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BER Research Highlights


BER Scientist Michael R. Zalutsky Named Recipient of Society of Nuclear Medicine's 2005 Berson-Yalow Award


Published: July 25, 2005
Posted: August 03, 2005

TORONTO, Canada

Michael R. Zalutsky, Ph.D., a professor of radiology and biomedical engineering at Duke University, Durham, N.C., is the recipient of the 2005 Society of Nuclear Medicines (SNM) Berson-Yalow Award. The award was presented during the society's 52nd Annual Meeting June 18-22 in Toronto. This honor is given to the investigator who has submitted the most original scientific abstracts and made the most significant contributions to basic or clinical radioassay. Dr. Zalutskys primary research focus has been on the development of targeted radiopharmaceuticals labeled with the alpha-particle emitting radionuclide astatine-211. This work includes basic radiochemistry, evaluation of therapeutic efficacy, microdosimetry and initiation of the first clinical trial with an astatine-211 labeled, targeted radiotherapeutic. His research has been supported by a grant from Genentech as well as multiple grants from the National Institutes of Health and the Department of Energy. His DOE-BER grant funds the translation of this basic research into the clinical domain, with the goal of making targeted radiotherapy a practical and effective approach for treating solid tumors. This award commemorates Rosalyn S. Yalow, Ph.D., and the late Solomon A. Berson, M.D., who together in the 1950s developed methods of using radioactive isotopes to investigate physiological systems that allow detection of minute concentrations of biological or pharmacological substances in blood or other fluid samples. This technique is known as radioimmunoassay or RIA. The award was established by SNM in 1977, the same year that Yalow received the Nobel Prize for physiology/medicine.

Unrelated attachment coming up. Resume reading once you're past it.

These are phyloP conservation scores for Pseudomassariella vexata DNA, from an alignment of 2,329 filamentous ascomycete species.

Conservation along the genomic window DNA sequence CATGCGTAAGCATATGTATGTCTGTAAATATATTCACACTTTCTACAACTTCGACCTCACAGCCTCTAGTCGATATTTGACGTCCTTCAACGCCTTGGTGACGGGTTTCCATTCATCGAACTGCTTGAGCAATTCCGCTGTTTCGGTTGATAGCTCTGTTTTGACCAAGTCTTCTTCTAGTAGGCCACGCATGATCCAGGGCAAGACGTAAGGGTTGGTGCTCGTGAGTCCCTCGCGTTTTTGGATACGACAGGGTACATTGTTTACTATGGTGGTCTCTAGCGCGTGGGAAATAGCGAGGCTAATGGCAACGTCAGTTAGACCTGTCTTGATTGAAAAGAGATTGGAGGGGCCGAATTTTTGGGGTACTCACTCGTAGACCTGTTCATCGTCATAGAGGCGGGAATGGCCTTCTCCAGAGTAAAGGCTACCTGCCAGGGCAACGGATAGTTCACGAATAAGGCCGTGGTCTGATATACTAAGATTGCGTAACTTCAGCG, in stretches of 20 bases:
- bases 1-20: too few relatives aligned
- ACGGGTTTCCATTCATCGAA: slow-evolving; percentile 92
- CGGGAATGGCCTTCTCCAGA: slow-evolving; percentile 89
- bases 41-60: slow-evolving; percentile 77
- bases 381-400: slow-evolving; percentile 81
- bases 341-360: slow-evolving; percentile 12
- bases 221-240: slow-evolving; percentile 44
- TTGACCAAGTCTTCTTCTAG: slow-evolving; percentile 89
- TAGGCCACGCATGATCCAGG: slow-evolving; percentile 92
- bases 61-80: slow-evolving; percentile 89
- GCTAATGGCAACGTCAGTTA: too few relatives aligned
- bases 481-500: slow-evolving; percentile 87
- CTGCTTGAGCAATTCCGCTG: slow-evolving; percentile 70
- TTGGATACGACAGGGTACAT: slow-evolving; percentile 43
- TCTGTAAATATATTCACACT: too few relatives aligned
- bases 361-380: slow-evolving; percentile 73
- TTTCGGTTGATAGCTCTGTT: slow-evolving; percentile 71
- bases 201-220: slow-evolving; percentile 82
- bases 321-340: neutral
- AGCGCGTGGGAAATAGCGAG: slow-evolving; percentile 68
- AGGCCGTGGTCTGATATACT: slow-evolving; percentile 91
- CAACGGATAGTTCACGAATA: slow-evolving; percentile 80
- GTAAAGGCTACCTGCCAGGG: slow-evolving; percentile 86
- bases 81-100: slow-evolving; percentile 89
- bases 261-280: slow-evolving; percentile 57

Contact: Prem Srivastava, SC-23.2, (301) 903-4071
Topic Areas:

  • Cross-Cutting: Lectures, Awards, and Recognition
  • Legacy: Radiochemistry and Instrumentation

Division: SC-23.2 Biological Systems Science Division, BER
      (formerly SC-23.2 Medical Sciences Division, OBER)

 

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